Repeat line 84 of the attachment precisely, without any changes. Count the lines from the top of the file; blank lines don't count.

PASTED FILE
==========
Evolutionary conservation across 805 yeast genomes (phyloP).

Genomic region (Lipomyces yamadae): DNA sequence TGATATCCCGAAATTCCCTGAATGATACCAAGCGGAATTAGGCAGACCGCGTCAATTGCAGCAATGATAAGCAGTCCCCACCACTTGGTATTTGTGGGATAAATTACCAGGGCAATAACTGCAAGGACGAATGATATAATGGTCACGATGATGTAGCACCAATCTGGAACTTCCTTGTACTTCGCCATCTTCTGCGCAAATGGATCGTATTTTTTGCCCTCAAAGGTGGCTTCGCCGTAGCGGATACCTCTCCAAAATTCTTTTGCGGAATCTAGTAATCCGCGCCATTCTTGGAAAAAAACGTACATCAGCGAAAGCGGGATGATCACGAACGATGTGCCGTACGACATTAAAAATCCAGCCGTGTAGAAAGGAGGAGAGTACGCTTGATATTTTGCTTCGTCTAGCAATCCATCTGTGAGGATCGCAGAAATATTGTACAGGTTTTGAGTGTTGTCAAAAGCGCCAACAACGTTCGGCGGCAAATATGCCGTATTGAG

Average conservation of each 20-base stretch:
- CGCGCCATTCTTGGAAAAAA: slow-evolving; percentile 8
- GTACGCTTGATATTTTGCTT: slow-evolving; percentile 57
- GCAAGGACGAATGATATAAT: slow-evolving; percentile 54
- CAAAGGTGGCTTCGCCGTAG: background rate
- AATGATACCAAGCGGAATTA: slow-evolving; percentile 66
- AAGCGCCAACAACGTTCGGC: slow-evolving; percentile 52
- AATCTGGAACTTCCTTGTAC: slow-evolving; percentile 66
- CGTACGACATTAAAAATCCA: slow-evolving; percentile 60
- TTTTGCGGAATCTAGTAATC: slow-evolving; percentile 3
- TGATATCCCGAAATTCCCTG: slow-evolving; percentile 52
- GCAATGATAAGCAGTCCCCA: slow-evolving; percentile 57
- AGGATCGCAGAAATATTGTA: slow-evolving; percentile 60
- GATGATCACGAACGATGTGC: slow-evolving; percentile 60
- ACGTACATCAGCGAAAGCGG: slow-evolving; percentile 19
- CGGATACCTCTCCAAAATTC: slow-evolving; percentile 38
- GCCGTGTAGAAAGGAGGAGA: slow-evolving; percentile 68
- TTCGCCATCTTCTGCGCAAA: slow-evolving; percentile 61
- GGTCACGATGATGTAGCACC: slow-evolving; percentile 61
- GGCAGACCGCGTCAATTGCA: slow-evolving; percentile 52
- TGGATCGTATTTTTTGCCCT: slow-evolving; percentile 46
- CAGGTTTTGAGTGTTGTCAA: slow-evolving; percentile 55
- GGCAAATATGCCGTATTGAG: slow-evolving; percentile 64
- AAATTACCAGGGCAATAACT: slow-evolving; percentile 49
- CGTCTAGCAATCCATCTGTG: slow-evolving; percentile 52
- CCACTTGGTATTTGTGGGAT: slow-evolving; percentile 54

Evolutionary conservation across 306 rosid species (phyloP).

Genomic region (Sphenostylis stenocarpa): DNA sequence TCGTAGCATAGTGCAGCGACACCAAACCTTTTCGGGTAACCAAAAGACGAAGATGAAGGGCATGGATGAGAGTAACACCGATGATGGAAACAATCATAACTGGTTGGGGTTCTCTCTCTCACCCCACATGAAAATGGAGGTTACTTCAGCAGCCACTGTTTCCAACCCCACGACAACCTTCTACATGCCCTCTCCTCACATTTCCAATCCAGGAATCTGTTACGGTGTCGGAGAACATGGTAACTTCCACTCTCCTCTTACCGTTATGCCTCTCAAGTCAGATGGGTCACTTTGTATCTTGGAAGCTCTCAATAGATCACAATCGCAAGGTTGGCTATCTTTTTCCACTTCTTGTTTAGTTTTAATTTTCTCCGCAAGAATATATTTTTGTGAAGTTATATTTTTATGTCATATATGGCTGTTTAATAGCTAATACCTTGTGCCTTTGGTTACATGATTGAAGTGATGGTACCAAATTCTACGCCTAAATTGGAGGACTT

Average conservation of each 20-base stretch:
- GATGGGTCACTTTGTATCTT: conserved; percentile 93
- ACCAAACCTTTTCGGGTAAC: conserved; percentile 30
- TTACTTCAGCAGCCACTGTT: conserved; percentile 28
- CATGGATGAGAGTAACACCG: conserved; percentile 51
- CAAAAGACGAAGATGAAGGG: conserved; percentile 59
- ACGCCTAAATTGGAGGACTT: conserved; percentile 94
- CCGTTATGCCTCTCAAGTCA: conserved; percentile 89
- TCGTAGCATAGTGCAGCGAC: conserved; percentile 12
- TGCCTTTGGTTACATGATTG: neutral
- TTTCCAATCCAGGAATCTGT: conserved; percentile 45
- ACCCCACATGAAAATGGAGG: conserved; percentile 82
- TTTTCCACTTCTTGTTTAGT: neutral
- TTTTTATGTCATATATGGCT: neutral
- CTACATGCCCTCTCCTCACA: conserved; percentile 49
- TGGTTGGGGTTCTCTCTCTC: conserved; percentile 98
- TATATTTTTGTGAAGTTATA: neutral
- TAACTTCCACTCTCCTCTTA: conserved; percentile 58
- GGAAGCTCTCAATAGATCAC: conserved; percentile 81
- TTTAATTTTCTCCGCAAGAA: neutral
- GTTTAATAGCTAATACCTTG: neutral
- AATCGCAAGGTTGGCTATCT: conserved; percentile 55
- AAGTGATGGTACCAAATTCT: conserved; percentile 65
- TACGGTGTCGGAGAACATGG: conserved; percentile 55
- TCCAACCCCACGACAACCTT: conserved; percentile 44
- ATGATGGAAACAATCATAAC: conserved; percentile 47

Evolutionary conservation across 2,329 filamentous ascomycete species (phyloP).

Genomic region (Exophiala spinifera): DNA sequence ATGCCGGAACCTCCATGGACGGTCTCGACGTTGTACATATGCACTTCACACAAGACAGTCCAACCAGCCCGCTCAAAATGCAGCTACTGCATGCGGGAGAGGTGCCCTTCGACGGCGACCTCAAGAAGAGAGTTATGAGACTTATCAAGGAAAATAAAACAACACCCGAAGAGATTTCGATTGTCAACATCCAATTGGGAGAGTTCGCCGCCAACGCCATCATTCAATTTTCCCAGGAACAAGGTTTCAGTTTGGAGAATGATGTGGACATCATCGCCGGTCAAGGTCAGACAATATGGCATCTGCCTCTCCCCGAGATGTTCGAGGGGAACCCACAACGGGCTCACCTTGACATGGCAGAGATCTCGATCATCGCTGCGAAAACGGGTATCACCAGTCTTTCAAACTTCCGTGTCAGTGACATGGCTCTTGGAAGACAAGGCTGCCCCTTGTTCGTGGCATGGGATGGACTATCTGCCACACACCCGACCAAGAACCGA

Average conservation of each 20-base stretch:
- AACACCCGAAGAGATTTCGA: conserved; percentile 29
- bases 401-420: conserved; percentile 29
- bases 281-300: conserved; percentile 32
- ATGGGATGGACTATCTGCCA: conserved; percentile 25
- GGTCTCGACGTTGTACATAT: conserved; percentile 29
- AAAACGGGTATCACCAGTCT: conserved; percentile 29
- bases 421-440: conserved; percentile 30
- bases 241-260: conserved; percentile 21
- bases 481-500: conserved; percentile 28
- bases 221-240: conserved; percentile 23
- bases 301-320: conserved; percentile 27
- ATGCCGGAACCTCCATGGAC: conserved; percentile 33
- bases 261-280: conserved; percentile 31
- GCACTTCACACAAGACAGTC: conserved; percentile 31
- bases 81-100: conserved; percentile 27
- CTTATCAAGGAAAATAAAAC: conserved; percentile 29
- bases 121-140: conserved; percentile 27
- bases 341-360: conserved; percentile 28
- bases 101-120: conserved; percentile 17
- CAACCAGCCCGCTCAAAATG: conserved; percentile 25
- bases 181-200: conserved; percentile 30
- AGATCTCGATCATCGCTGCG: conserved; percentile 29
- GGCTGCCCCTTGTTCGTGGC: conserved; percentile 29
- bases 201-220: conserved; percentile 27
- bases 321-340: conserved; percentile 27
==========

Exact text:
- bases 321-340: conserved; percentile 27